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Joe Deely's picture
Partner Deely Group

Involved with high-tech for last 30 years. Interested in energy.

  • Member since 2018
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  • Aug 5, 2021

Good to see coal retirements lining up.  Coal has enjoyed a substantial bounce back in 2021 due to returning demand and higher NG prices but in the long run renewables will squeeze out coal.  

Utilities are rapidly closing coal-fired power plants, and while 2020 and 2021 offer a relative reprieve from retirements compared to 2018 and 2019, utilities already have over 10 GW of announced retirement plans lined up in each of 2022 and 2023. Moreover, later years, such as 2028, are also already slated to host a relatively big wave of coal plant retirements.

At the start of 2015, the nation's coal fleet totaled 285.6 GW of capacity, according to Market Intelligence data. By the start of 2020, that fell to 228.8 GW, a decline of 19.9%. Closures already announced by power generators will drop that figure to 136.5 GW by 2035, or about 47.8% of the size of the fleet at the beginning of 2015.

US CO2 emissions will continue their rapid downward trend.

The chart below will have to change its Y axis to accommodate future retirements.

Bob Meinetz's picture
Bob Meinetz on Aug 5, 2021

When will renewables squeeze out gas, Joe? Looks like they're the wind beneath its wings, like they're only pushing a climate solution further out of reach.

Joe Deely's picture
Joe Deely on Aug 6, 2021


For some reason you seem to prioritize a decline in NG generation vs a decline in coal generation.

Why is that?  Do you not agree that coal has much higher CO2 emission/MWh and other pollutants vs NG?

In 2021 - we will have an additional 70 TWh of renewables. It looks like you will get your wish and NG will decline this year - it's down 40 TWh thru May.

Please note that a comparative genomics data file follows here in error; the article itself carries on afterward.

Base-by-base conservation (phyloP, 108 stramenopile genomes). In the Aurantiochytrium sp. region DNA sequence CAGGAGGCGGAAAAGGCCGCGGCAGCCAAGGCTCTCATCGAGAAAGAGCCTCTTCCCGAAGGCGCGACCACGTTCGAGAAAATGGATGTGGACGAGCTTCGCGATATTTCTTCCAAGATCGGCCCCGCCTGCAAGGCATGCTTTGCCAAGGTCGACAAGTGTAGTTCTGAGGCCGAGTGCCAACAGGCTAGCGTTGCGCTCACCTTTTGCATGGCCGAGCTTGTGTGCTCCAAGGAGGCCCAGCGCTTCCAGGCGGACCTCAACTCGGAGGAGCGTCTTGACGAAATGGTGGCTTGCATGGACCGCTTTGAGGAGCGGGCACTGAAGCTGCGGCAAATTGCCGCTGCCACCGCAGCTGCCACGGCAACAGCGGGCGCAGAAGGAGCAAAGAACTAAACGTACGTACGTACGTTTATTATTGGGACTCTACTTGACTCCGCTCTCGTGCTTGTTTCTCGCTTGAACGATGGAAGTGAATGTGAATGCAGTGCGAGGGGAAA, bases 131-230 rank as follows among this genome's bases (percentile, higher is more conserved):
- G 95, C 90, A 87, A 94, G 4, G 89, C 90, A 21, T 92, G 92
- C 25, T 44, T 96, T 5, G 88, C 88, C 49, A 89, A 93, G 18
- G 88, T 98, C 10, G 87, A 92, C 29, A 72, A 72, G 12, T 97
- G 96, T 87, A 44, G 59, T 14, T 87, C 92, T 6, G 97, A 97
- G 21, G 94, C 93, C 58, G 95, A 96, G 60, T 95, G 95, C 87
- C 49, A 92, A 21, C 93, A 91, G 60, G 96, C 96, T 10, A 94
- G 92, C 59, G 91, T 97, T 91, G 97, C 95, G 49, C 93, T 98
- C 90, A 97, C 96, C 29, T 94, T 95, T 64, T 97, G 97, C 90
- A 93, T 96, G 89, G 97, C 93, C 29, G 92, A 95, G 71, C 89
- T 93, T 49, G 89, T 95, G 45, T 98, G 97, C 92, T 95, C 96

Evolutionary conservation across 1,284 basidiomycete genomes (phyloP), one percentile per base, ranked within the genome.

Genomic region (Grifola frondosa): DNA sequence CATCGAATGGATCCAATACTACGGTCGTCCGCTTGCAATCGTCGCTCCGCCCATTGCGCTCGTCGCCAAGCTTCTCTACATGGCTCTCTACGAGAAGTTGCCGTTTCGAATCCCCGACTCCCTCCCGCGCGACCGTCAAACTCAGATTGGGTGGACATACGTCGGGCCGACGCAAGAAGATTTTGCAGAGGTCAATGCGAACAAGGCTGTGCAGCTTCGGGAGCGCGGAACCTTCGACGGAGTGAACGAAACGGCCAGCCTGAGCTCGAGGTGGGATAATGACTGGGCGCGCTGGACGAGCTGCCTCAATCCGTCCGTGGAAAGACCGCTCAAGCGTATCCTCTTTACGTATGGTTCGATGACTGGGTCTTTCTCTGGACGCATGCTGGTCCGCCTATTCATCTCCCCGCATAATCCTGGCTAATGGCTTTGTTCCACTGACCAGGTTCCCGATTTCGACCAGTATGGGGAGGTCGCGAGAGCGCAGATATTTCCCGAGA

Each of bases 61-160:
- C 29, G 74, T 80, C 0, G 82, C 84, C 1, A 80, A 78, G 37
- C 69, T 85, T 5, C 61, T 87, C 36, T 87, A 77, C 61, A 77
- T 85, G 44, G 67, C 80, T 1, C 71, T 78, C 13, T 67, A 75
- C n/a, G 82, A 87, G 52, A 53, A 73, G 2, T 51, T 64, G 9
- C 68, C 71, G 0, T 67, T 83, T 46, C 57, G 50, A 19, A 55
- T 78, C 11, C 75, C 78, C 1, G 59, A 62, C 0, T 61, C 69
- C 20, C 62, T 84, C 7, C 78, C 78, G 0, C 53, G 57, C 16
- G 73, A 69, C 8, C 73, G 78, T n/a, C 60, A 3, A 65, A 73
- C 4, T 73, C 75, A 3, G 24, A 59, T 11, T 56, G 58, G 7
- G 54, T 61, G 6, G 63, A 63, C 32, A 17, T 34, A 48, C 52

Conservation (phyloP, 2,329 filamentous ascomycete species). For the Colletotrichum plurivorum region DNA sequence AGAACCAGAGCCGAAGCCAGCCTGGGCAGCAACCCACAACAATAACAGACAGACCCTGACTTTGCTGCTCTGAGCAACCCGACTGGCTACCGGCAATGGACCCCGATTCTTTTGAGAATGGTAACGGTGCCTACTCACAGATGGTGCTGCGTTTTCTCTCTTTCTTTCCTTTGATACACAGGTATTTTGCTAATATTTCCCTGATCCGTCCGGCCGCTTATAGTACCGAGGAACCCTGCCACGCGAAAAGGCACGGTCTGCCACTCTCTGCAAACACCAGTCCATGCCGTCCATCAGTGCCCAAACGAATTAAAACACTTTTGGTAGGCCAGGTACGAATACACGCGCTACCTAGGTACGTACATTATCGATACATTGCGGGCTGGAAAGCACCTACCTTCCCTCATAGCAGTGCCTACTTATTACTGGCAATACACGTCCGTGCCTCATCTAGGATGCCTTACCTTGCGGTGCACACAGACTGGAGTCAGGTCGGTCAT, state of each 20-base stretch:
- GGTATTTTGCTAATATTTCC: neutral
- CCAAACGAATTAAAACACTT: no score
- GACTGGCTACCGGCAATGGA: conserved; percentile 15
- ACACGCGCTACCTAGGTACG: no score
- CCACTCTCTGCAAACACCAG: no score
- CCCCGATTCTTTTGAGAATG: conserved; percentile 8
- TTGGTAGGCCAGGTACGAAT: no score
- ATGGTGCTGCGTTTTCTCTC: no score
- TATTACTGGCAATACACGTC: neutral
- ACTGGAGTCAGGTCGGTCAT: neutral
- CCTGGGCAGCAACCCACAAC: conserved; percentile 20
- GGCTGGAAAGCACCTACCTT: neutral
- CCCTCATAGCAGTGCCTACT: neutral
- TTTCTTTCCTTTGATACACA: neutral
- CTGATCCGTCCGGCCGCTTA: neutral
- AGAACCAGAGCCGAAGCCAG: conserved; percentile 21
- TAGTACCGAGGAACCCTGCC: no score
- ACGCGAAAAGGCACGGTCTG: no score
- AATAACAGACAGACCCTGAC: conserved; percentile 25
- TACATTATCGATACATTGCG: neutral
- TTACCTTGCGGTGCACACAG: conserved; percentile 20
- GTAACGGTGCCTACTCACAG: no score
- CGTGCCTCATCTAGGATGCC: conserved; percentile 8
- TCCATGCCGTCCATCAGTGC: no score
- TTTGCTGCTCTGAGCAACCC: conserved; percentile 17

I'd prefer if the decline came in coal - which instead will rise this year. Why do you prefer coal vs NG?


Bob Meinetz's picture
Bob Meinetz on Aug 7, 2021

I prefer carbon-free energy vs. any fossil fuel  - methane, coal, propane, any other hydrocarbon fuel.

You have no end game  - only eternal dependence on a "better" fossil fuel. Not good enough.

Joe Deely's picture
Joe Deely on Aug 9, 2021

As with any project - you have to prioritize. People who don't prioritize don't GSD.

It makes sense to get rid of the bigger polluter(coal) first. Plus - it is working.

Andrew Blakers's picture
Andrew Blakers on Aug 6, 2021

Look at Australia if you want to see the future of the US. The two countries are similar in most respects except that the US has 13X more people.
Australia is installing solar & wind at 3X the per capita rate in the US. In the National Electricity Market, renewables are at 30% (of which solar & wind are 25%, hydro 6%), tracking towards 50% in 2025. Gas is at 5% and falling. Pumped hydro, transmission and batteries are balancing the renewables.
In South Australia, solar & wind are tracking towards 100% in 2025.
Grid stability is excellent. A larget problem is clapped out coal plant. Earlier this year Callide coal plant had a fire and Yallourn coal plant had a flood, which took a large fraction of coal capacity off line.

Bob Meinetz's picture
Bob Meinetz on Aug 9, 2021

"Look at Australia if you want to see the future of the US."

Hope not. Right now, over half of Australia's electricity is being generated by burning coal - pathetic.

Joe Deely's picture
Joe Deely on Aug 9, 2021


Although its great to see that you have replaced some of your coal with renewables over the last decade - I have to agree with Bob here. You guys still use a LOT of coal.

Maybe once you swap out another 50TWh of coal for renewables then folks can start thinking about Australia as a good example.

Andrew Blakers's picture
Andrew Blakers on Aug 11, 2021

Australia is a place where things are happening in renewables (in spite of the national Government)

It is installing PV/wind 3X faster per capita than the USA.

Australian PV/wind deployment took off in 2018. 99% of new gen capacity is PV/wind. The renewable electricity is just starting to make a difference.

Wholesale spot prices halved.

Lots of investment in batteries and new pumped hydro.

At +9 TWh per year of new PV/wind, Australia is tracking towards 40% PV/wind electricity in the mid-2020s. Fast by global standards, but not fast enough to meet climate goals.

The state of South Australia is tracking towards 100% PV/wind in 2024-25.


Joe Deely's picture
Thank Joe for the Post!
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